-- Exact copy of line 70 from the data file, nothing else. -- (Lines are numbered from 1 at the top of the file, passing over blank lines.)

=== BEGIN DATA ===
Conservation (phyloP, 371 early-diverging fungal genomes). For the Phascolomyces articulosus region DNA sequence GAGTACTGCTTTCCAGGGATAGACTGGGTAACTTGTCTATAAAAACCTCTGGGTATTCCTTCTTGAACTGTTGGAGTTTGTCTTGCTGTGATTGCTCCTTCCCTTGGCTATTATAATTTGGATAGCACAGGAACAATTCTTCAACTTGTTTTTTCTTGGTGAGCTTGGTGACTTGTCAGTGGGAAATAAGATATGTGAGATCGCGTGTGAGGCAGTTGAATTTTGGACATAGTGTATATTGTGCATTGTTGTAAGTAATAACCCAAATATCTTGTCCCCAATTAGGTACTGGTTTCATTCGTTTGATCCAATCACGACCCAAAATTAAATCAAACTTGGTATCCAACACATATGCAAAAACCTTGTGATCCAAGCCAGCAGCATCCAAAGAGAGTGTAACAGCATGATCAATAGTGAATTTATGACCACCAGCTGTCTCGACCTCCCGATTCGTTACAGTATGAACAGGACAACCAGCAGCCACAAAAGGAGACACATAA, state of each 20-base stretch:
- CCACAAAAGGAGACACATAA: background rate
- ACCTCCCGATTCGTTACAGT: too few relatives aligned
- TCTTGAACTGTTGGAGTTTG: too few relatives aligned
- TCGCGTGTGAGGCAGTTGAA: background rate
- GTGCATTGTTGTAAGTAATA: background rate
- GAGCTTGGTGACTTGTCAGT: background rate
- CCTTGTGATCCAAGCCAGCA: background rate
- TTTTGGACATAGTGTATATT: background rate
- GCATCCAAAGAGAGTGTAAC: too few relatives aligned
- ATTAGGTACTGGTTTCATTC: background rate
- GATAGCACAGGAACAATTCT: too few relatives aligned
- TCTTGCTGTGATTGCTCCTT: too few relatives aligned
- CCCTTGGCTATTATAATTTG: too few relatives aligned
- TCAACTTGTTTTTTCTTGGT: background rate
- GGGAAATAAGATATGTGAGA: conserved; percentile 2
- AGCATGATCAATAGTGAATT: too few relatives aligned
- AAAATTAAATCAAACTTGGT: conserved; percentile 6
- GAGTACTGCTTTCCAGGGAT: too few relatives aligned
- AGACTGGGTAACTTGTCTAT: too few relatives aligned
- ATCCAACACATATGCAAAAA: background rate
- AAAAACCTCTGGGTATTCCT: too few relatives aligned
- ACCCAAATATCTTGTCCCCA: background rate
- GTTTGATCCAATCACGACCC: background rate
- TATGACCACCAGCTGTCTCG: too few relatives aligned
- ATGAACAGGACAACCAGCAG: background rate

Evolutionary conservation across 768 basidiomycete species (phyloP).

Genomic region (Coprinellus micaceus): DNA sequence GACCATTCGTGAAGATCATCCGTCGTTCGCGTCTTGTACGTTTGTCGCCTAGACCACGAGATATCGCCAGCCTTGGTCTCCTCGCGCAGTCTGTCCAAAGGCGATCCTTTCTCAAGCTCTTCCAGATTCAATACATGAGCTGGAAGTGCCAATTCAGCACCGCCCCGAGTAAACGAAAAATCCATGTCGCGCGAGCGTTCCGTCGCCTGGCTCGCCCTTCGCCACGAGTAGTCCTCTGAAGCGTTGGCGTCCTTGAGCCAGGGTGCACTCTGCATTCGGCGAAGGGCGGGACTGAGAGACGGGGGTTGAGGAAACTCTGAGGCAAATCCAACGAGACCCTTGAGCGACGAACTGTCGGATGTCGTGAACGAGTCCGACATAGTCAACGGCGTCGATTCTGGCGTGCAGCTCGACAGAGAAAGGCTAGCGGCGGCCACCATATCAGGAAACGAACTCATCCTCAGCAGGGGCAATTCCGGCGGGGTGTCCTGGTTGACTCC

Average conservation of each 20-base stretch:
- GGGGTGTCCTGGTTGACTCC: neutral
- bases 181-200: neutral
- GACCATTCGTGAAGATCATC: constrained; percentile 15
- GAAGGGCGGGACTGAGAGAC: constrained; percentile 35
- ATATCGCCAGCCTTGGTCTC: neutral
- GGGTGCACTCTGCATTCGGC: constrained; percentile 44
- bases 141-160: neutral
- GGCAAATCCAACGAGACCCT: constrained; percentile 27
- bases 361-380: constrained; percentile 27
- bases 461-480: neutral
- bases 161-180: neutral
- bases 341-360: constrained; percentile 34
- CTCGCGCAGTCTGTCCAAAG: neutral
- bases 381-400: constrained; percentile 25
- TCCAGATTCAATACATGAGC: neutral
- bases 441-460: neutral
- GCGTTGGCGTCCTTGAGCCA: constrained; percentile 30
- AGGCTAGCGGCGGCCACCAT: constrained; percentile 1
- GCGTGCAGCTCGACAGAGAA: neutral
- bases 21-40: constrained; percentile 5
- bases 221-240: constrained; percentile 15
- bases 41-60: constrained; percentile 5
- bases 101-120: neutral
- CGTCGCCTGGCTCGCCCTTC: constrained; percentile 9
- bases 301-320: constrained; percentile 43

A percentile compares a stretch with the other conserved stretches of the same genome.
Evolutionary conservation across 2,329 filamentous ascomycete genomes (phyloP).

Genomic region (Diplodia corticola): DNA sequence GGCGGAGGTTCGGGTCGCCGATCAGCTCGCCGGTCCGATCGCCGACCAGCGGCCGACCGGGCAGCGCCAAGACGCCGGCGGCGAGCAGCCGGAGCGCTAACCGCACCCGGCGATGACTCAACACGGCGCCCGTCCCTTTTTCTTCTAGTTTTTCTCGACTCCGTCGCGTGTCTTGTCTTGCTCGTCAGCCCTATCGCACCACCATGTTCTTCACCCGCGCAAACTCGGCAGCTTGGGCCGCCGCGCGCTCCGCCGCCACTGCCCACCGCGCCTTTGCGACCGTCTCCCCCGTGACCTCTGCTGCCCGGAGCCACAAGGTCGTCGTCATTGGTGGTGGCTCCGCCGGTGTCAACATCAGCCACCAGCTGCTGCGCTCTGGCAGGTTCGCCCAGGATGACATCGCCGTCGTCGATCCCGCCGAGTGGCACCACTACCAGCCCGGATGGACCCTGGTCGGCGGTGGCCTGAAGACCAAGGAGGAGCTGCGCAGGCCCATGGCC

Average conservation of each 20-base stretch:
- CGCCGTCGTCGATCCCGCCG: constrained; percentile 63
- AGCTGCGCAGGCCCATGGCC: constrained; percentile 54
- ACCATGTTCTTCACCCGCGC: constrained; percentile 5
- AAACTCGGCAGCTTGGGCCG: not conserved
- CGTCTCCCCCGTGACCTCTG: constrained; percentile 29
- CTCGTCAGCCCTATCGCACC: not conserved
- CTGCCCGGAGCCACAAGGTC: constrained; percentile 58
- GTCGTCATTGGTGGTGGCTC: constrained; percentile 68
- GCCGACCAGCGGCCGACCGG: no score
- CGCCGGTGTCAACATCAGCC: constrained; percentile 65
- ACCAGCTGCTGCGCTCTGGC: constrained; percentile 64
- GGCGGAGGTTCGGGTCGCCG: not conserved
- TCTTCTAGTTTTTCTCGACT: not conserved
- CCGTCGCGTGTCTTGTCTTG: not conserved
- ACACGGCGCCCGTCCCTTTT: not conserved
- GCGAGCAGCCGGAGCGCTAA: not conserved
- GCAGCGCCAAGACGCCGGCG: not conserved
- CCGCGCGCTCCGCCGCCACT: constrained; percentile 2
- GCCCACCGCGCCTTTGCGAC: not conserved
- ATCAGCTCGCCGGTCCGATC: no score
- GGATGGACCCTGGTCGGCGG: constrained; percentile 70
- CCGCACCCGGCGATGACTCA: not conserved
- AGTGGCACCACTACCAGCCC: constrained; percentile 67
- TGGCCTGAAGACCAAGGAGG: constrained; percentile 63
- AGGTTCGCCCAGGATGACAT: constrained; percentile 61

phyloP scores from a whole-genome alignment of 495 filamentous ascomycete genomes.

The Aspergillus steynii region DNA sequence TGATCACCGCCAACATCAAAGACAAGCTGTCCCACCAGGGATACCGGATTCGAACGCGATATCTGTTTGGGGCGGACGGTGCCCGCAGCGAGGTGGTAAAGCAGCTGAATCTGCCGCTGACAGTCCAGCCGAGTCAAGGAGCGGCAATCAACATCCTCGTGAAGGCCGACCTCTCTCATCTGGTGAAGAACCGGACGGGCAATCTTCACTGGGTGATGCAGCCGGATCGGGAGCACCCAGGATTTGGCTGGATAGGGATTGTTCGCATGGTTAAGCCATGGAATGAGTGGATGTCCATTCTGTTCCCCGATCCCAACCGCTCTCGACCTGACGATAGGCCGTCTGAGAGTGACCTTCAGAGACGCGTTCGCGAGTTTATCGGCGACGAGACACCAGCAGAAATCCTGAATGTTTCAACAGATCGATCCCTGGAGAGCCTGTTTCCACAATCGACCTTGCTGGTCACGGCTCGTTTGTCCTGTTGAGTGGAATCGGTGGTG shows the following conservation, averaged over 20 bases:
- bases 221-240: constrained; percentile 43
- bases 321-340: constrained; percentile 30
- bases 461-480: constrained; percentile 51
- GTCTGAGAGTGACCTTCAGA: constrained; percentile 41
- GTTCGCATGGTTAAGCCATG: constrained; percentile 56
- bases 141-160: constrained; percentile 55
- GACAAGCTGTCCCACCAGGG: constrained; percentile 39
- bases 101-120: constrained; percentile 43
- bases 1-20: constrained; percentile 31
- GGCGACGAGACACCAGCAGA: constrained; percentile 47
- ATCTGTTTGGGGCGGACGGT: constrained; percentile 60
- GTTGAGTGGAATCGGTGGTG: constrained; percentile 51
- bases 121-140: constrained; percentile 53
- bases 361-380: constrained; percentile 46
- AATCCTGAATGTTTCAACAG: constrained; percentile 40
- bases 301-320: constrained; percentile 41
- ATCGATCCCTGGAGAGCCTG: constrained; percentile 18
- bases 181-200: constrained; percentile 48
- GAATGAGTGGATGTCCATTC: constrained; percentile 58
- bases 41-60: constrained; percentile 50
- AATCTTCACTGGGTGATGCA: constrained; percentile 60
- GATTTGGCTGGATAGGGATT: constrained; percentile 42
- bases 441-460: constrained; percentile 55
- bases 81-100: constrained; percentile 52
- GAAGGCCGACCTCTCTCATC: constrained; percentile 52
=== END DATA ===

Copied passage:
- GGCGGAGGTTCGGGTCGCCG: not conserved